By Dave Pickering
Succeeding in the Corporate Market
How can you tap into the corporate market with a sound action plan? Part two of a two-part series.
magine the value of being listed as an "approved personal fitness trainer" in a provider directory of health care professionals distributed to more than 1 million consumers. How would such a listing impact your business? For Ken Ba...
IDEA/ASD Personal Fitness Training Survey: The Consumer Perspective
A survey of consumers who work with personal trainers in fitness facilities.
ho are your potential personal training clients? What do other trainers charge? Where is your business opportunity?
When you want to build a personal training business, knowing your potential and current customers is a crucial first step. That's wher...
Cool, Cool Snowshoes
By Gregory Florez
There's no such thing as an "off-season" for outdoor walking and running as long as snowshoes are available. As a form of transportation for Native Americans, Eskimos and other cold weather venturers, snowshoeing has been around for eons. More recently, it has exploded as a recreational sport and fitness activity. Snowshoers can be found a...
Do you enjoy playing tennis? Do you want to help tennis players stay injury- free and improve their sport-specific fitness levels? If yes, you may want to consider training tennis players as a career niche.
According to a survey from the Tennis Industry Association (TIA 2012), over 28 million people in the United States play tennis each year. Business-wise, tennis players can provide a great source of clients—if you have the interest and knowledge to effectively help them.
Many personal trainers design anaerobic workouts for their clients—it is an innovative strategy that helps many people reach their goals. Competitive athletes have been training anaerobically for years. Bu these types of programs also offer recreational exercise enthusiasts challenge, variety and unique physiological adaptations. Common elements of an anaerobic workout include intervals, sprints, repeated sprints and multiple-sequence exercise combinations performed at higher intensities with shorter duration (Bishop, Girard & Mendez- Villanueva 2011).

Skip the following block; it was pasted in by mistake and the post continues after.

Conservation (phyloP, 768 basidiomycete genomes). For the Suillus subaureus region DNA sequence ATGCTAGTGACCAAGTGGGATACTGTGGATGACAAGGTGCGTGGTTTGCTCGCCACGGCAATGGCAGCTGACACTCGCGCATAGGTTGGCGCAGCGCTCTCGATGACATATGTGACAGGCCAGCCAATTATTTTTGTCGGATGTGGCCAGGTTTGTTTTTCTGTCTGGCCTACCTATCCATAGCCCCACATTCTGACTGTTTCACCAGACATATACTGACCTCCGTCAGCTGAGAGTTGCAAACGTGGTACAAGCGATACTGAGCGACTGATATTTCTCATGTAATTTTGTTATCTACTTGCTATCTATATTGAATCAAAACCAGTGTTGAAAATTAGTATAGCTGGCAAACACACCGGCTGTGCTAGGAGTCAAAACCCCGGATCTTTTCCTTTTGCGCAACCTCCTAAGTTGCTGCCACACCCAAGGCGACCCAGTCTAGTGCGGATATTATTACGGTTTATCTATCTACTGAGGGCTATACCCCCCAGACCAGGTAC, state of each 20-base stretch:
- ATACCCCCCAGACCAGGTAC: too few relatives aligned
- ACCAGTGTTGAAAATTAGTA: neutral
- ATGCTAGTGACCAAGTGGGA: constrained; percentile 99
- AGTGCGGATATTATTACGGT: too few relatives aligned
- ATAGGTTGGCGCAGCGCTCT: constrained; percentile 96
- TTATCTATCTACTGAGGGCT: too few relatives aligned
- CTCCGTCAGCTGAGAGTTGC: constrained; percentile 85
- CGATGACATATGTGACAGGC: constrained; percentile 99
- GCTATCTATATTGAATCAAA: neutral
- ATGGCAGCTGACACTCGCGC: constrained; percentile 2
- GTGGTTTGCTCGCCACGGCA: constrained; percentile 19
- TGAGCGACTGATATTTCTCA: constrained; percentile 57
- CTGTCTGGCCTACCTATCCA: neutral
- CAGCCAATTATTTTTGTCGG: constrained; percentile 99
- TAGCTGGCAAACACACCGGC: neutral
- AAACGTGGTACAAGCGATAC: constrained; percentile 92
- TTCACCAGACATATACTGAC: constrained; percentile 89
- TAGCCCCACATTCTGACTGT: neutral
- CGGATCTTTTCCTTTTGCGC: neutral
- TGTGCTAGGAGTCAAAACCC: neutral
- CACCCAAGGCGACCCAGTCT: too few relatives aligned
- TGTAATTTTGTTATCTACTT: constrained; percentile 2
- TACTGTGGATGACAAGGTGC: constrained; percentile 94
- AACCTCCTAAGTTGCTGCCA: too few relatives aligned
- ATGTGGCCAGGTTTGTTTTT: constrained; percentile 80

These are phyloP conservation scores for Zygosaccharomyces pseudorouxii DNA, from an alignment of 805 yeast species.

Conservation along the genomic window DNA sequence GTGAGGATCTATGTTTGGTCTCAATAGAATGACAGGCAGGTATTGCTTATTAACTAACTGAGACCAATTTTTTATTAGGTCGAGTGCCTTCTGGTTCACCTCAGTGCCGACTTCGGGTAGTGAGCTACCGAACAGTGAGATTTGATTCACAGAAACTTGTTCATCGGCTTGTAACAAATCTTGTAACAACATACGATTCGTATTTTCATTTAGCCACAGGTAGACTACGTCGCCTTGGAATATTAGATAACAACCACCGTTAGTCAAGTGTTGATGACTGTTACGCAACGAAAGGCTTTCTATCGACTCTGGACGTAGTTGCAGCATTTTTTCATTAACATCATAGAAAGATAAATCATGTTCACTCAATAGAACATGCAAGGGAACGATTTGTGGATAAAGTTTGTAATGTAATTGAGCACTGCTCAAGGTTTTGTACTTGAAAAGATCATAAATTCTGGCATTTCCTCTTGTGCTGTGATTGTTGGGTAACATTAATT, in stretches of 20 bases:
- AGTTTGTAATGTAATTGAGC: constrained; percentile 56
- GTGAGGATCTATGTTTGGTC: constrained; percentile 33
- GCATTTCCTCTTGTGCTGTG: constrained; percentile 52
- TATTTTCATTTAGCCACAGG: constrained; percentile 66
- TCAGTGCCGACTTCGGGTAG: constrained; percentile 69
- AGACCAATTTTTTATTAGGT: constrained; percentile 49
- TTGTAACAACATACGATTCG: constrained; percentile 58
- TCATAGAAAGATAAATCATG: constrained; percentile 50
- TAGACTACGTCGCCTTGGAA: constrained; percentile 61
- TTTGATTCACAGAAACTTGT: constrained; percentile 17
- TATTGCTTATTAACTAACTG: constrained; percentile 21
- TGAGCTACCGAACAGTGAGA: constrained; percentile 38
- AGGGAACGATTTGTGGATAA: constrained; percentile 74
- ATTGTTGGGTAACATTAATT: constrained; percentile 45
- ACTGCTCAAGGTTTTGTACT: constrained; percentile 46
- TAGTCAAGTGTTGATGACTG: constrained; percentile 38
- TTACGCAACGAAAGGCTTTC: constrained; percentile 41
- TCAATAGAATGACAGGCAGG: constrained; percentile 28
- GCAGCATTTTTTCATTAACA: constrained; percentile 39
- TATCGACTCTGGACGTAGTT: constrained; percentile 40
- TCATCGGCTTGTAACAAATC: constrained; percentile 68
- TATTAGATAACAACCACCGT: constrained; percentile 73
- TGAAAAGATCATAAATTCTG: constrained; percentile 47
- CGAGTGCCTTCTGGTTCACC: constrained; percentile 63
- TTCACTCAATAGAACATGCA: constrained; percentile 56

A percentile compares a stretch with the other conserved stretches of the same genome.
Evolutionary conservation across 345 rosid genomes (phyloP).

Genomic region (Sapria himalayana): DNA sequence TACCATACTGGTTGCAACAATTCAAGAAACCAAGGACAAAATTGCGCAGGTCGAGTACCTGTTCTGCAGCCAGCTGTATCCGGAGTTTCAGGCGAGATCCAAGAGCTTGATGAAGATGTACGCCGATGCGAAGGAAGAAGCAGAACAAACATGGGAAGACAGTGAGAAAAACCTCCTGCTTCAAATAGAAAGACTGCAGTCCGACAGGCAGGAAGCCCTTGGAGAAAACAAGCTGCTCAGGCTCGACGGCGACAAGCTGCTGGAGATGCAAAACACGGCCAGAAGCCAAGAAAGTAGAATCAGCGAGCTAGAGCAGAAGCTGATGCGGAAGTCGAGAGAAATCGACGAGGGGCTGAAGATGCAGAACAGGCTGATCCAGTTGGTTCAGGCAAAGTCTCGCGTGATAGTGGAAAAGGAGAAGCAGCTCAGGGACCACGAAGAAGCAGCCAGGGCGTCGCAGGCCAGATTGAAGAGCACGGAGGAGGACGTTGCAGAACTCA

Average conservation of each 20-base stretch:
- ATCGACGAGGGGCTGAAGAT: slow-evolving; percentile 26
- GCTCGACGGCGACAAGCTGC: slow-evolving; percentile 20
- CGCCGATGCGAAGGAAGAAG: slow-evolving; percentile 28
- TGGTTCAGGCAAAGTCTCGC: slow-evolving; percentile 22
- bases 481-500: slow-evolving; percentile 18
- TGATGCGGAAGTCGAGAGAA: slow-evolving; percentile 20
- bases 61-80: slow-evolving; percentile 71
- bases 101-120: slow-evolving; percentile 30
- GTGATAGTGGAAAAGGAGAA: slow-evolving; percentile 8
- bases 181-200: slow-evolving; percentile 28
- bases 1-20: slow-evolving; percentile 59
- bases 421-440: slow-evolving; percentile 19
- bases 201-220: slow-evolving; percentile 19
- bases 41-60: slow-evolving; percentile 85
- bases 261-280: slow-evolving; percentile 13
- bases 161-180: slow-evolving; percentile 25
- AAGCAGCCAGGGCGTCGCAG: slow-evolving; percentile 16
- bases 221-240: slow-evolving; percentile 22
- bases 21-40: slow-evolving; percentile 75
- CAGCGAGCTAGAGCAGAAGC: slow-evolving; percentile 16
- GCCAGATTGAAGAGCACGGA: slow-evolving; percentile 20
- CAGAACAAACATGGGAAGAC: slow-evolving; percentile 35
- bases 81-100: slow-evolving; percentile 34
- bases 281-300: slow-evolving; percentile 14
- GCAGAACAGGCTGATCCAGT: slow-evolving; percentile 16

Helping herself to help another.Many individuals seek guidance from a personal trainer in the hope of achieving a goal such as losing weight, improving energy level or building self-esteem. Steffani wanted all of those things, but she also had another person in mind when she decided to work with Mark Krug, owner of ProXercise in Lancaster, Pennsylvania. Her 19-year-old son, Josh, has spastic quadriplegic cerebral palsy and is confined to a wheelchair. He weighs about 100 pounds; moving him in and out of his wheelchair posed quite a challenge for Steffani.
Carrying a clipboard or an e-device around the gym and industriously noting client progress at every exercise stop is fine when you’re training clients one-on-one.
But in small-group training—that is, when you’re coaching from three to a dozen customers in the same workout session—your time and attention are at an absolute premium. You won’t have hours to agonize over exercise ideas for every trainee. And that clipboard will stand between you and successful small-group exercise delivery.newsletter_teaser: Small-group training requires attention to detail and focus. It's time to ditch the distracting clip board and master the new training paradigms that every fitness professional must know before designing exercise sessions for small groups.
newsletter_teaser: Small-group training offers an economical option for budget-conscious consumers who want to work with a personal trainer without the high cost usually associated with one-on-one training. Fitness professionals benefit by helping more people—and bringing in bigger bucks—per hour.
You’ve heard the buzz about small-group training (SGT): more money in less time. You may also have heard that SGT business growth relies—heavily—on referrals from satisfied trainees. Both statements are true only when you deliver a fantastic fitness experience.
newsletter_teaser: You’ve heard the buzz about small-group training (SGT): more money in less time. You may also have heard that success relies—heavily—on referrals from satisfied trainees. Both are true only when you deliver a fantastic fitness experience.
Most people hire a personal trainer to achieve a goal, not to play. Clients expect to experience change, so failure to achieve change is seen as a failure in service. One way to bridge the gap between goal achievement and fun is to marry the concepts of exercise and play. As trainers, we can foster an environment where clients experience physical, mental and emotional transformation while enjoying an atmosphere that allows them to become lost in the moment. Think of it as “challenge play.”
Creating a Challenge Play Environmentnewsletter_teaser: Most people hire a personal trainer to achieve a goal, not to play. One way to bridge the gap between goal achievement and fun is to marry the concepts of exercise and play.